Now to the heart. For a variety of reasons I entered puberty and young adulthood with a low sense of esteem in relationships, a clingy dependancy, constant worry and self doubt, and so on. Self esteem is not global, it can be specific. I have great confidence in my abilities in many areas, but romance is not one of them. Go back a few years on this journal and the weight of the immature emotions, the raw insecurity, conclusions that are quick and simple, are stunning to me. Though I repeatedly found myself in the same cycles in every relationship, I had enough sense to realize that I wasn’t dating clones, I was bringing the same issue to every relationship. In a Stephen Covey book I came up a phrase that stuck with me for years;
The measure of success is not whether you have a tough problem to deal with, but whether it is the same problem you had last year.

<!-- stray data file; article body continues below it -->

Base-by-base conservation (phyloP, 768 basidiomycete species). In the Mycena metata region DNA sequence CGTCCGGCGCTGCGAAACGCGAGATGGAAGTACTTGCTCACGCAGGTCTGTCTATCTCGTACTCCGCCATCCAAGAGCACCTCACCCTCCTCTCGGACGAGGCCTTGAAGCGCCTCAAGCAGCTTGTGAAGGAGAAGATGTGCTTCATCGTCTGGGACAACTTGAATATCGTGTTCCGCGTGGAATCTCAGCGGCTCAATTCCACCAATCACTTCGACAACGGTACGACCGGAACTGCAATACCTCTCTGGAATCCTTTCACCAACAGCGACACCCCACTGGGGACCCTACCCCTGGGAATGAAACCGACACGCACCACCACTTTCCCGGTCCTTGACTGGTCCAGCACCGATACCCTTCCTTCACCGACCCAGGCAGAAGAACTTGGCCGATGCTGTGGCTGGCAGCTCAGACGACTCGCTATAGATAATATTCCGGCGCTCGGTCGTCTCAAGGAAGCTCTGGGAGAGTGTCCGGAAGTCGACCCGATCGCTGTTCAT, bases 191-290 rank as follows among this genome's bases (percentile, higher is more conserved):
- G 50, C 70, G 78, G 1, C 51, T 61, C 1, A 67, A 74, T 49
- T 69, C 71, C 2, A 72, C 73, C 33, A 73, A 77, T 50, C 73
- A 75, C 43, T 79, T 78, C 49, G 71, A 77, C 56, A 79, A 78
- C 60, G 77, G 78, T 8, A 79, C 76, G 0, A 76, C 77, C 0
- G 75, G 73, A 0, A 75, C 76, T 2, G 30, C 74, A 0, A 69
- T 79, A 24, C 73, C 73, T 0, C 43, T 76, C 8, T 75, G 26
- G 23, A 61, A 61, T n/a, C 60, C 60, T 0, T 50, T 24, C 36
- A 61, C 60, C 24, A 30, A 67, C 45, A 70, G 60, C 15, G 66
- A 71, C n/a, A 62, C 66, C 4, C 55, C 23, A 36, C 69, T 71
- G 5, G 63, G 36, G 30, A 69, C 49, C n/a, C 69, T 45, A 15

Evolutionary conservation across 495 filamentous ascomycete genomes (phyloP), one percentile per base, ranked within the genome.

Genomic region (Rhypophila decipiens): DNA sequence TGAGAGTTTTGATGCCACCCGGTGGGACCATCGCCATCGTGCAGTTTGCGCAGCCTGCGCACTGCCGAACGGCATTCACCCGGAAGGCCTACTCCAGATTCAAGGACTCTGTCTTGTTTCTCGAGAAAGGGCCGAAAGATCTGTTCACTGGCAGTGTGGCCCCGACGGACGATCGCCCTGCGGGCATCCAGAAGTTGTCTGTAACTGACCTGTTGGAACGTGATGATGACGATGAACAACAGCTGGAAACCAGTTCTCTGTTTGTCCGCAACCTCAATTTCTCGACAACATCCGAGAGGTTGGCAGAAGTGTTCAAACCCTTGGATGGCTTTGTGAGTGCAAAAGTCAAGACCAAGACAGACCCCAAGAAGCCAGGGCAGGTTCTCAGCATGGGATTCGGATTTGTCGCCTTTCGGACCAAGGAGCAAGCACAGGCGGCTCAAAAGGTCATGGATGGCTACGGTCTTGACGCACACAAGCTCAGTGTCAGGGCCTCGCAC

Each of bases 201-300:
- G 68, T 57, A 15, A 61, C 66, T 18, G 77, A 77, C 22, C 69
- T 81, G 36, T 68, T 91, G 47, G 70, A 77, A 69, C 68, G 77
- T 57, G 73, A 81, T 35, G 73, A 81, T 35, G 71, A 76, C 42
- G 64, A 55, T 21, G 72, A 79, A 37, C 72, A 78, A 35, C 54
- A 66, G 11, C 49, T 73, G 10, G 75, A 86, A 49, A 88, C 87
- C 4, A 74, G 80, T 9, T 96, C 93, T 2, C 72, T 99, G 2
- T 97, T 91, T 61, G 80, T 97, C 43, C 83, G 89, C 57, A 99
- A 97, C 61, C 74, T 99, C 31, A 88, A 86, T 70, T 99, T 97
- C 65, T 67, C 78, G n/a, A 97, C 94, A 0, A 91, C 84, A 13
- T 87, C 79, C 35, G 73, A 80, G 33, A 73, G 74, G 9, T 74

John Foster Dulles .
Former Secretary of State
I noticed a pattern of clingy neediness that was poison to every relationship that I was in. I could see the pattern and the quote showed me it was about me, not them. I didn’t know why I was so clingy, but I knew I had to get over it.
Flash forward to deployment to Iraq. This, naturally, threw a HUGE monkey wrench in my relationships. Before Iraq I had the longest relationship ever with one of the great loves of my life. After Iraq, I was emotionally volatile and barren. I’ve given many talks where I’ve been as upfront and honest about this as possible. I tried dating many people afterward and each one was highly problematic. I wasn’t present with them, I was 100% involved and then I shut them out completely and was distant. I began to see another pattern… the six month ending. 1-2 months were bliss. 2-4 months were okay, with good and blah. 4 months the wheels were coming off and I tried holding on until around month 6 I could take it no more and would end it, if she didn’t end it first. I would fear the same pattern the next partner and the pattern would repeat again.